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Robert Devereux
Posted on Tuesday, December 02, 2003 - 11:35 am:   

Reading Forrest's board, I've been wondering how these ideas could be applied to music.

As far as I know, there is no market for music magazines. I don't mean magazines about music, but something similar to how writing magazines function - ones that allow musicians to write stand-alone compositions and combine them onto a CD.

I know there are label samplers that some labels put out, there are occasional compilations based around themes. But I can't think of any musical equivalents of Polyphony, Argosy, Nemonymous or any of the magazines for the written word. And as I think about this, I wonder if there is even an audience for this sort of thing.


Now, dealing with Forrest's points:
> 1. Identify viable markets for short interstitial fiction.

Are there markets for short interstitial music?

> 2. More importantly, compile a list of agents who would be excited about
> representing good interstitial authors and their work.

Maybe this could be adapted to "compile a list of managers and promoters who would be excited about representing good interstitial musicians and their work.

> 3. Recruit from the "outside". Most of the people involved in the
> interstitial movement are genre writers who dabble in the mainstream.

I'm not sure who interstitial musicians would be, so who is the "outside"?

> 4. Identify conventions/events that are interstitial-friendly.

If I remember correctly, Neurosis puts on a festival in the SF Bay area, and the combination of bands is really eclectic. I think this could be an event that would be friendly towards interstitial music.

Any other ideas?

> 5. Identify academic institutions that support creative writing programs
> for interstitial work. And those that support the study of interstitial
> work.

Academic institutions that support music programs for interstitial works?

> 6. Figure out just what the hell "interstitial" means.

I don't think this one needs to be changed for music, we should just figure out what it means.


I have a few additions as they apply to music
7. Identify magazines and websites about music that are open to interstitial music.

8. Identify record labels that are interstitial friendly.

9. Identify music vendors and distributors that are interstitial friendly.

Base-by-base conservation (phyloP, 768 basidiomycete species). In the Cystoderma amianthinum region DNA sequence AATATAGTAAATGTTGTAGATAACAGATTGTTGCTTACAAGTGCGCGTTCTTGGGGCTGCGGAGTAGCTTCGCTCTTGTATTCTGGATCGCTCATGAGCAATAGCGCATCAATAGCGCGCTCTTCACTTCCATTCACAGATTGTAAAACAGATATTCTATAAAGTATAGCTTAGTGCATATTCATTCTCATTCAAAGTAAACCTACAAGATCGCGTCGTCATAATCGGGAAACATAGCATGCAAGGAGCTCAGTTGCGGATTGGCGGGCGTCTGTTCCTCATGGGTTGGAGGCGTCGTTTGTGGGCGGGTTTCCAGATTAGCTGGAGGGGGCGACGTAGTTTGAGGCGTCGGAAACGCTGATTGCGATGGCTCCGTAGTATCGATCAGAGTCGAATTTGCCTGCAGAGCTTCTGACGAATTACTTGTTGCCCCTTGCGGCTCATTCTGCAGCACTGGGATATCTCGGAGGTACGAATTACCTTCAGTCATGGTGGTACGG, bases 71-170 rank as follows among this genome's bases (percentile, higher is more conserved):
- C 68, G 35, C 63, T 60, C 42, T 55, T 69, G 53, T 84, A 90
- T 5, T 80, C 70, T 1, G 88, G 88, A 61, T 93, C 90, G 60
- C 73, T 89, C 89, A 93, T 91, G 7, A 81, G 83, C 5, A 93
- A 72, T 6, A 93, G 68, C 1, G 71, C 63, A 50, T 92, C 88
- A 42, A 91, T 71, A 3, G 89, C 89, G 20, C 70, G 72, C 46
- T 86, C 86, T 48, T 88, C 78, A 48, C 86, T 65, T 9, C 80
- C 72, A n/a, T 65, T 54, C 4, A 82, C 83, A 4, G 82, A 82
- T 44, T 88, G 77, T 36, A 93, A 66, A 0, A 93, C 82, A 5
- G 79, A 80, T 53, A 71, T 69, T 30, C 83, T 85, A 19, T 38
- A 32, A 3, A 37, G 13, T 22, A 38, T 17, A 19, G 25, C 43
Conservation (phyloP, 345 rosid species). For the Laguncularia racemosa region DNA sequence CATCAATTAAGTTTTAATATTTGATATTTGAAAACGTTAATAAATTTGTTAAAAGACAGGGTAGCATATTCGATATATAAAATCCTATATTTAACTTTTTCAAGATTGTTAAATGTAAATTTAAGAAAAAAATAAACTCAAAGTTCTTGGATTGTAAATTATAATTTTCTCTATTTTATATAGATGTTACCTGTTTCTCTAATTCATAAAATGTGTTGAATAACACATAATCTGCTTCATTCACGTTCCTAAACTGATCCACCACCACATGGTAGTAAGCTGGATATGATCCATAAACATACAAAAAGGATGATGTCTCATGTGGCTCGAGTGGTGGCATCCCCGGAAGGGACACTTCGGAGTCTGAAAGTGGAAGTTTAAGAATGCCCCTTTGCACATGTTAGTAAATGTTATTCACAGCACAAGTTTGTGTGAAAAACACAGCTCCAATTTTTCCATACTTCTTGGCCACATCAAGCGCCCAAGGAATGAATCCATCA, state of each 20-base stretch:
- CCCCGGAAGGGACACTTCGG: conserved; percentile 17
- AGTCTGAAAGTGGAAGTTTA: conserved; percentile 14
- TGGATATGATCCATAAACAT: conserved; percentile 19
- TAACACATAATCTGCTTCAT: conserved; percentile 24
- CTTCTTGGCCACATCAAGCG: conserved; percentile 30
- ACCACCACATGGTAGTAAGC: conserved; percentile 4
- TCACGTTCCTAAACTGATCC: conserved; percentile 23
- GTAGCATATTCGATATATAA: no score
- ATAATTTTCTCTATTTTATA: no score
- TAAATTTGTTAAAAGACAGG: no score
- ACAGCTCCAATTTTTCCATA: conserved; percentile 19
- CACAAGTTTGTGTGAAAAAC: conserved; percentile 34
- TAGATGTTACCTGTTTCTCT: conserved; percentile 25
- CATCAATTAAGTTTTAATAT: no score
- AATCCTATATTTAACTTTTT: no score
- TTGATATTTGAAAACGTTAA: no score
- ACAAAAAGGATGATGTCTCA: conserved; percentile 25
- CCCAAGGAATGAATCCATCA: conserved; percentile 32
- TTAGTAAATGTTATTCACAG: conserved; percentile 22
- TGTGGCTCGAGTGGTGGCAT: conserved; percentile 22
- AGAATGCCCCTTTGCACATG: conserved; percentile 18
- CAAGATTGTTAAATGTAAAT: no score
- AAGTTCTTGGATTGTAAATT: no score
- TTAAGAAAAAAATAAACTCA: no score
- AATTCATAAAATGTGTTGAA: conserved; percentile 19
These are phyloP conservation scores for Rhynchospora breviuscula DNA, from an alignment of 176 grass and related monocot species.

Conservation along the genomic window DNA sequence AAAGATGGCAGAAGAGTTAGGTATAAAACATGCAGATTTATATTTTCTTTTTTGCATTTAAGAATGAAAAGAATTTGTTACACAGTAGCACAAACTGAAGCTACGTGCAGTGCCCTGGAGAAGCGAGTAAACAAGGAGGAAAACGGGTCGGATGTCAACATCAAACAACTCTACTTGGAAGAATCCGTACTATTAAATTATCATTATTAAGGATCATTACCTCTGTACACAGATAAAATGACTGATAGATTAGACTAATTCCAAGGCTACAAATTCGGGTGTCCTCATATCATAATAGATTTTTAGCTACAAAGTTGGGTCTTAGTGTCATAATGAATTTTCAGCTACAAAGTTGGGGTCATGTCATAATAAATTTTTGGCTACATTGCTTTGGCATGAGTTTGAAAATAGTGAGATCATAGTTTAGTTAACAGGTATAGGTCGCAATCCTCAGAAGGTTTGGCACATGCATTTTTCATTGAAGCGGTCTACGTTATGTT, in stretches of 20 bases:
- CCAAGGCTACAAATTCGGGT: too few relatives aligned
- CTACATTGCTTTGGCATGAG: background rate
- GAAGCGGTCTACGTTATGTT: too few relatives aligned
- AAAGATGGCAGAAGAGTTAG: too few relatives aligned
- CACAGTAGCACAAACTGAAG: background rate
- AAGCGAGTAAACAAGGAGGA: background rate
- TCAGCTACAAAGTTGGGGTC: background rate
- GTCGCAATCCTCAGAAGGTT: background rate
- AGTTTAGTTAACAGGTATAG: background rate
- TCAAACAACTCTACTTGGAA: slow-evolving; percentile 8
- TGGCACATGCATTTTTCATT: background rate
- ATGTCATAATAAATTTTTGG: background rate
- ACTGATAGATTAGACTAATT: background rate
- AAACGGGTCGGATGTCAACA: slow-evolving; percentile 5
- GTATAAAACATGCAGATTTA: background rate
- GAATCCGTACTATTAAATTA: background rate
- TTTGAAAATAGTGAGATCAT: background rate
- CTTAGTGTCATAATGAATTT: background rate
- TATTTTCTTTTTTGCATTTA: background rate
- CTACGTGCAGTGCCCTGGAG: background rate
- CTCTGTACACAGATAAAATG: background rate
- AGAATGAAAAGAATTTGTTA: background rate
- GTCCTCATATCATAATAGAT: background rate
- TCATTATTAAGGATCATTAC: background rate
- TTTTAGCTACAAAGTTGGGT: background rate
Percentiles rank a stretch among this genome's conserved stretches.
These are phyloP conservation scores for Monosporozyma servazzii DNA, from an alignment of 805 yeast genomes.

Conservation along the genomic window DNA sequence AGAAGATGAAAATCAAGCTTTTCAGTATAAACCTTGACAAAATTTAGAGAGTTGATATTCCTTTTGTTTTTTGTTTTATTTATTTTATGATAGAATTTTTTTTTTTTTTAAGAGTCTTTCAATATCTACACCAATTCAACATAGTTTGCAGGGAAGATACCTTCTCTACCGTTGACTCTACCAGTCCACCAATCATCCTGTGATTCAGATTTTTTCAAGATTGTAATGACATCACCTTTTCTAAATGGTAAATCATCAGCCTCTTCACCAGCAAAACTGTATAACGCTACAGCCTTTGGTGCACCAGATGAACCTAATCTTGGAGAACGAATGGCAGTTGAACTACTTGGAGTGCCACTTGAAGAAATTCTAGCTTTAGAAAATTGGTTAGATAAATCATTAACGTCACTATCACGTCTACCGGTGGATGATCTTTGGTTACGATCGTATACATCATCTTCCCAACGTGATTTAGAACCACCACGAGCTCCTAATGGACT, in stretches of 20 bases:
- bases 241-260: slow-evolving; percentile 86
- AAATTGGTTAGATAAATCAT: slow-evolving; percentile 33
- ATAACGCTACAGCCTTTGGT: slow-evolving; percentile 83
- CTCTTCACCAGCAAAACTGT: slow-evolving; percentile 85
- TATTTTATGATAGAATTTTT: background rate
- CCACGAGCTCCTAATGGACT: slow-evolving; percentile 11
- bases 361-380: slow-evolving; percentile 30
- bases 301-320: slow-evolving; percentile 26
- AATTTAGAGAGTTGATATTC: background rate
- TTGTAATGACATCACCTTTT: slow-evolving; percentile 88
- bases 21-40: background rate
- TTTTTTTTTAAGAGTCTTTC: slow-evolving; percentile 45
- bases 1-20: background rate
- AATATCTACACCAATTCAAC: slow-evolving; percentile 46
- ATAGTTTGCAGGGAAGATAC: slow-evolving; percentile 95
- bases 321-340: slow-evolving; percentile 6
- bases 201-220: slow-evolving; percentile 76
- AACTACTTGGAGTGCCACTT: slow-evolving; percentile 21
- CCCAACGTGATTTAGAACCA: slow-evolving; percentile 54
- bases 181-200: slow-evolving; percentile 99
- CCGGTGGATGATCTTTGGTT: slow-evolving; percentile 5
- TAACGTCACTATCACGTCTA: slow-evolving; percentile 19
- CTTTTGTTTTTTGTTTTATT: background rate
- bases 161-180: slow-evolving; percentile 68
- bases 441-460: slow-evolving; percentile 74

Has anybody from the IA been approaching the music side of things, or has it mostly been relating to writing so far?
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Delia Sherman
Posted on Tuesday, December 02, 2003 - 05:24 pm:   

Robert--There's actually a lot of musical activity in the IAF. We got the name originally from a musician, Warren Senders, who put together an Interstitial Music series at Club Passim in Cambridge, MA. When our website goes up (very, very soon now--we're waiting for a firm date, but it will be this month), there will be an entire Interstitial Music section with a theoretical essay by Warren and a list of CDs some of us think are Interstitial (we don't agree on all of them). The website will be updated every 4 months, submissions welcome (once we've established a submission policy--remember, we're a very new organization run by artists. This kind of thing doesn't come naturally to us.)

There are also sections for Visual Arts, Performance Arts, and Academics, so our interests are pretty broad-ranging.

Your suggestions are very useful as we plan our goals for next year. Please, gentle posters, give us more.

Delia
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Robert Devereux
Posted on Wednesday, December 03, 2003 - 08:11 am:   

I guess being primarily a board for writers I see much more of the writing side of things.

I would be interested in seeing the list of CDs.


For the questions I posed, I have a few things in reply to them.

There are a few magazines and websites I can think of that would be open to interstitial music.

Signal to Noise Magazine (http://www.signaltonoisemagazine.org/): It's
dedicated to improvised and experimental music.

Musique Machine (http://www.musiquemachine.com/): One of the more eclectic music websites I've seen.

Incursion (http://www.incursion.org/): Another fairly eclectic website, it has music reviews and some online art too.

Splendid (http://www.splendidezine.com/): They review everything that's sent to them.

I'm always looking for more sites and magazines, but those seem to be the most promising so far.


For record labels, there may be a lot of small ones, but the ones I'm familiar with are

Ipecac: Mike Patton's label, they have everything from ambient, hip hop and metal, all done with a touch of the bizarre.

Neurot Recordings: Set up by Neurosis, they seem to have a lot of diversity in artists and willingness to try something new.

Jester Records: This is for Norwegian artists, but it's the strangest label I know of. They've got Ulver (different style with each album), Virus and Arcturus (some of the strangest metal), When (sonic collage and pop), Bogus Blimp (Elbow crossed with Tom Waits?). I imagine they'd be willing to try anything, as long as the artist is from Noway.


I think for online vendors, Aquarius Records (http://www.aquariusrecords.org) might be good. They certainly carry odd music and some music/writing hybrids. I look forward to visiting their real shop in San Francisco.


Any others that people can think of?

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